New method offers 80 percent accuracy, researchers say
by miamib on Tue Dec 04, 2012 07:17 PM
Ia there anyone who has a tumor and is driving? I'm curious to hear thoughts on this. Thanks a lot and may G-d bless everyone!
by huxley2006 on Tue Dec 04, 2012 08:17 PM
I Drive and have had 3 surgeries spent years on antiseizure medication and lost my left peripheral field of vision. To date no accidents and I have been doing this on and off for 19 years. Everyone is different and not everyone will be able to drive but having a brain tumor should not automatically exclude anyone from driving or any other activity for that matter.
by siblingof on Tue Dec 04, 2012 08:41 PM
by Randy1958 on Tue Dec 04, 2012 10:52 PM
I had my surgery to remove my little bastard February 28th; four weeks later I was driving, surprised everyone at work--we had stopped in for a visit two weeks earlier and I was in a wheelchair. I continued to drive until the doctor yanked my license so fast that if I'd been holding tightly to it I might have lost my fingers. Reason? "High risk of seizures". Hmmmm . . . .lemesee . . . hadn't had anything I'd recognize as a seizure prior to surgery (this was prior to whateverthehellitwas in October) . . . was recovering nicely . . . then the doc gets into the act. I see his point, up to a point, but he hadn't even seen me since the middle of July, and he pulled it two months later . . . you'd think he'd actually would have examined me first and then rendered his . . . (*ahem*) (*COUGH*) "opinion". I would have been glad to go down for an appointment. As it stands, 40 weeks since surgery, and with the exception of whateverth .. . . you know, I've had nothing I'd recognize as a "seizure". I'm seeing a neurologist a week from Thursday and the docs have said they'll go along with whatever he recommends regarding driving. Let me add if I really believed I'd be some sort of menace I would be the first to take away my wheels . . . after all, there other people on the road that I care about. They're few and far between, but I do care about them.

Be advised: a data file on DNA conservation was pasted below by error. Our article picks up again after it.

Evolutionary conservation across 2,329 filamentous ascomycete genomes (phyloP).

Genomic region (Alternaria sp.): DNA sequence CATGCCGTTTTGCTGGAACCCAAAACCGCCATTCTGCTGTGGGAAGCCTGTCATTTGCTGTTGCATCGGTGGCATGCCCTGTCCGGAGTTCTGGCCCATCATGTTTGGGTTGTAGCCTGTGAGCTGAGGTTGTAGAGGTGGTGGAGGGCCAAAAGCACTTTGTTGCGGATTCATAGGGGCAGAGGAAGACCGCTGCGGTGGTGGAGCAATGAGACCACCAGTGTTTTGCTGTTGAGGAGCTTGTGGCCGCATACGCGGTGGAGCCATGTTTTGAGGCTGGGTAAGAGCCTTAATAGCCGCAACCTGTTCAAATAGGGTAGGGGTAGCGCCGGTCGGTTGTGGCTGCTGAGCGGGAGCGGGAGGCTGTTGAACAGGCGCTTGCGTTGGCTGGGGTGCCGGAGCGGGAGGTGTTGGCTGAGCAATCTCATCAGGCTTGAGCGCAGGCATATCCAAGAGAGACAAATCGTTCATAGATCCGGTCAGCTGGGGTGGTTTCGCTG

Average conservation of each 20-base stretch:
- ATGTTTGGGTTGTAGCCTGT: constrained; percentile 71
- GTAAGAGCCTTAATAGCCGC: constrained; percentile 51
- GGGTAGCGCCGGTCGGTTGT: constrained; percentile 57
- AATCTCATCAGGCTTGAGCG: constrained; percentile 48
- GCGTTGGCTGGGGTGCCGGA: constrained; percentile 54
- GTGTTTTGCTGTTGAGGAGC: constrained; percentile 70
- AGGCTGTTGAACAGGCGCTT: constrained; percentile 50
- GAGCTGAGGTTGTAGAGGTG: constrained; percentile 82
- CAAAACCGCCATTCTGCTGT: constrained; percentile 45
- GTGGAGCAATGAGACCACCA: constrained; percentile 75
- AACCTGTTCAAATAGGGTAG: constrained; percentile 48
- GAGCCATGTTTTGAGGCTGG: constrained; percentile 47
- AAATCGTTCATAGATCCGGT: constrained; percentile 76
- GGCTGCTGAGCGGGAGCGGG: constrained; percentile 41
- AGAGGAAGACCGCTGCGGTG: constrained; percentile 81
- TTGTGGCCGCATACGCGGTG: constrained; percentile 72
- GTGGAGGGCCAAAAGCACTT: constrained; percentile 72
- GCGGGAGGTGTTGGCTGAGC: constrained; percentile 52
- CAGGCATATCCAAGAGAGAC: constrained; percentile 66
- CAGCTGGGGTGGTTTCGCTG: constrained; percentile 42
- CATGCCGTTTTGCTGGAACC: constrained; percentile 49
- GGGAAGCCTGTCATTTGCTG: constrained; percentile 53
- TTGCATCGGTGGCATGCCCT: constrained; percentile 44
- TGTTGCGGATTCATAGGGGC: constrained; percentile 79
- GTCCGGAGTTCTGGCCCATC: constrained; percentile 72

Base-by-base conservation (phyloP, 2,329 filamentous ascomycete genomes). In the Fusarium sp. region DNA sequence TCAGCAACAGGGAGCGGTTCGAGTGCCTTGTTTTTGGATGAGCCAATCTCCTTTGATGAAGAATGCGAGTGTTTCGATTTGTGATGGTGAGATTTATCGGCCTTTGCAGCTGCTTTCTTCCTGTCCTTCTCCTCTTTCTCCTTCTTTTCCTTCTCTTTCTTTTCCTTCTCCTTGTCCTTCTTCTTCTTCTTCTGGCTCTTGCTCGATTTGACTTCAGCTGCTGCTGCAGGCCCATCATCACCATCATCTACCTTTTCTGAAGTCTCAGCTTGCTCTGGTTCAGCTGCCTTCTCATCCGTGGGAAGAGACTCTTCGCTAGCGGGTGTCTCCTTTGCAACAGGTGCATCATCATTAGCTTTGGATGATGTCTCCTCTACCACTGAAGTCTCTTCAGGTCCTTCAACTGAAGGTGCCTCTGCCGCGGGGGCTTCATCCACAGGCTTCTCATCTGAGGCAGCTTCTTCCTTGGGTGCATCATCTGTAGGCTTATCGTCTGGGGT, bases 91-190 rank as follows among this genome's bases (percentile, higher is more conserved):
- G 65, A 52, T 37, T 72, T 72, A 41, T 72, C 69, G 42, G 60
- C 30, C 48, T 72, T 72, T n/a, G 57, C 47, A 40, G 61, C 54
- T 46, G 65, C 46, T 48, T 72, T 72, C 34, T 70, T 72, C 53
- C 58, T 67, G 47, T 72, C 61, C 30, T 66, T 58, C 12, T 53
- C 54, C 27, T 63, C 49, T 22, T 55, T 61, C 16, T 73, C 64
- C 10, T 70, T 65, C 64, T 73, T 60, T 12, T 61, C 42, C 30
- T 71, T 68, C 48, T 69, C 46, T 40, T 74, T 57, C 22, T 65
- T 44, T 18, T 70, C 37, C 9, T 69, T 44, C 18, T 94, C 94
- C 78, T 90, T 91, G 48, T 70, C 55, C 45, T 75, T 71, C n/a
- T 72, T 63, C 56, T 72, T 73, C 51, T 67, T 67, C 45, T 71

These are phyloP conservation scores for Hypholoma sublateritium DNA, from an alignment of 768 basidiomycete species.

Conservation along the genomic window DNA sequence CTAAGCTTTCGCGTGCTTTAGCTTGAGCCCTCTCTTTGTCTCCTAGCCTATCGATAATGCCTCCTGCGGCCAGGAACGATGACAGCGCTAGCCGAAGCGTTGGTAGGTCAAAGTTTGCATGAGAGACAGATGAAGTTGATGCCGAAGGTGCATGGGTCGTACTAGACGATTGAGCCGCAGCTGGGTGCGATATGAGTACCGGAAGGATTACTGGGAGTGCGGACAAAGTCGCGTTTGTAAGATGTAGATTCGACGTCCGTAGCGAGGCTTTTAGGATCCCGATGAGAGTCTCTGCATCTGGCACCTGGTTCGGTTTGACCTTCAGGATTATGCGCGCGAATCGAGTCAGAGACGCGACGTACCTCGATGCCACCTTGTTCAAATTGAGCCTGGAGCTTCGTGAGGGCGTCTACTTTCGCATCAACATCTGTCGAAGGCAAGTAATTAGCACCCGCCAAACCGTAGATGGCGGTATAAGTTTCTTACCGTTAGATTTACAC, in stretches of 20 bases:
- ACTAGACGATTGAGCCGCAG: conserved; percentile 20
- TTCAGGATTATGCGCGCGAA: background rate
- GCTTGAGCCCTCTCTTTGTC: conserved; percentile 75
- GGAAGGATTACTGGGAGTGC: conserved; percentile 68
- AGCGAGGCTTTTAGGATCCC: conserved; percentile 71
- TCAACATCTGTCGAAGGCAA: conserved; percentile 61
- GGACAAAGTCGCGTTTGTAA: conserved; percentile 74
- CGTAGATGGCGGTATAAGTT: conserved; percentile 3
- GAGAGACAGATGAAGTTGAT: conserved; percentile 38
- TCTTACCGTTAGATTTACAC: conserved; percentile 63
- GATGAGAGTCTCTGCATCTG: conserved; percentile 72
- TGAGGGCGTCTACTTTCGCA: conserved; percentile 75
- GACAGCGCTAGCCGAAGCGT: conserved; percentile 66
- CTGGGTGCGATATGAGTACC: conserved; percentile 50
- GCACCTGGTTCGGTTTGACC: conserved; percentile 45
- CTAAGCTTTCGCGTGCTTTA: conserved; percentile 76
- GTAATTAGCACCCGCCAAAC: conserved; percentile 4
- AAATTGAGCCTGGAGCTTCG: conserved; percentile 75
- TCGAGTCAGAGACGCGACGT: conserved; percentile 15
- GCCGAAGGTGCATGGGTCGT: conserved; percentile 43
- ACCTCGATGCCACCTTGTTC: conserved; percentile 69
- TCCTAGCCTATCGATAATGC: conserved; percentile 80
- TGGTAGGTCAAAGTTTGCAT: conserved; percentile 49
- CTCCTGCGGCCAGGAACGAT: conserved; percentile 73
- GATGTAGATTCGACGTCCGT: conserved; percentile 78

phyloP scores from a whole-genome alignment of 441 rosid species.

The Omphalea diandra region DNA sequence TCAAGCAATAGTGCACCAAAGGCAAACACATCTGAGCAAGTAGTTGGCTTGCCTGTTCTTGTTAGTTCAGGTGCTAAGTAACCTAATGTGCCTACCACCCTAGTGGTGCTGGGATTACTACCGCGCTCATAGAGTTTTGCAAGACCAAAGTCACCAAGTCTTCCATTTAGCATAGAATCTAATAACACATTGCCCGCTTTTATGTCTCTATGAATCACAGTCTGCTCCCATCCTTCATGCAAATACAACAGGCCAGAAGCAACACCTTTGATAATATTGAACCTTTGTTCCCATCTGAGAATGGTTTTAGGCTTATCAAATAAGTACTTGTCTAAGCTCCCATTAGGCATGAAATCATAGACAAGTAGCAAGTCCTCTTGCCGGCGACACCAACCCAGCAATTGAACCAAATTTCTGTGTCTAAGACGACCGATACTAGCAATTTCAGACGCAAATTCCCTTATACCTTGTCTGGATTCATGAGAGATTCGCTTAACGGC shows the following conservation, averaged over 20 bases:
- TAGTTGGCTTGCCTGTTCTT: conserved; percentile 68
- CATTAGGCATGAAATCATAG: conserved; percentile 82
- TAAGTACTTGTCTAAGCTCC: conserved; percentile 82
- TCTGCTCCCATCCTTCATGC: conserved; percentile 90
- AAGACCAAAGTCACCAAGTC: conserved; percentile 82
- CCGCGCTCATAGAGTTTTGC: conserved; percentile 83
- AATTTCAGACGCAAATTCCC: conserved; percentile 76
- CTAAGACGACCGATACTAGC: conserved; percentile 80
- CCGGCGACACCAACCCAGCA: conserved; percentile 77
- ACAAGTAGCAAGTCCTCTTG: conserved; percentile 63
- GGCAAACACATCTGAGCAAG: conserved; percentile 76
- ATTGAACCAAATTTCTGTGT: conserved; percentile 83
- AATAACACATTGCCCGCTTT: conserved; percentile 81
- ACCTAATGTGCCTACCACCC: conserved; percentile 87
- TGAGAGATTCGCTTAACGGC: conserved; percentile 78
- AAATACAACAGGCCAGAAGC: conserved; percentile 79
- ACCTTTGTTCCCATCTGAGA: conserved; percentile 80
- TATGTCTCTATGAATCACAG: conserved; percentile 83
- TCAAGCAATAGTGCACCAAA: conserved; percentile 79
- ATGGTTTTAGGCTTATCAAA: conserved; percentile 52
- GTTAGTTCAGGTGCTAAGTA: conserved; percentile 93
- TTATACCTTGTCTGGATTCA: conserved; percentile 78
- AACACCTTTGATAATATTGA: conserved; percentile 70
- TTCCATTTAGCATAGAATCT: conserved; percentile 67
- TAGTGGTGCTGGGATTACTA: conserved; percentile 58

I did some research on the California DMV, brain tumors and driving, and the website says that a person has to be "seizure free" for at least three months before being granted a medical probation to drive. Also the decision is not in the doc's hands, it's in the DMV's. Never thought I'd be glad to have the DMV on my side . . . usually I'd rather owe money to the IRS than have to deal with the DMV for free.
I'd much prefer to have the doc's blessing, but if it comes down to it I'll just go ahead and petition the DMV directly. Getting my license restored (actually it expired on my birthday in August, and since I've been on heavy artillery chemo for three months following, I decided not to make an issue of it . . . though at this point it's not an issue, it's a subscription) will be nice.
by Randy1958 on Tue Dec 04, 2012 10:56 PM
Having a brain tumor should not automatically exclude anyone from driving or any other activity for that matter
Wish to hell my docs knew that, instead of the knee-jerk reactions I've gotten . . .
Oh, I did have one minor "accident" shortly before my diagnosis. I was driving my daughter's car (to get fuel) making a right turn from a red light (legal in California), and some guy bumped me from behind. Looked at the non-damage, shook hands and went on our merry ways.
by dbrinker on Wed Dec 05, 2012 02:02 AM
My hubby wants to drive a car bad! He had surgery on a 5 cm tumor 5/1st but he has a hard time with the Golf Cart the Doctor says NO. I think this is one of the hardest things for a person to give up. He is also 73 I'm hoping at our next MRI end of January if all is good maybe he could try driving around the corner to the Market.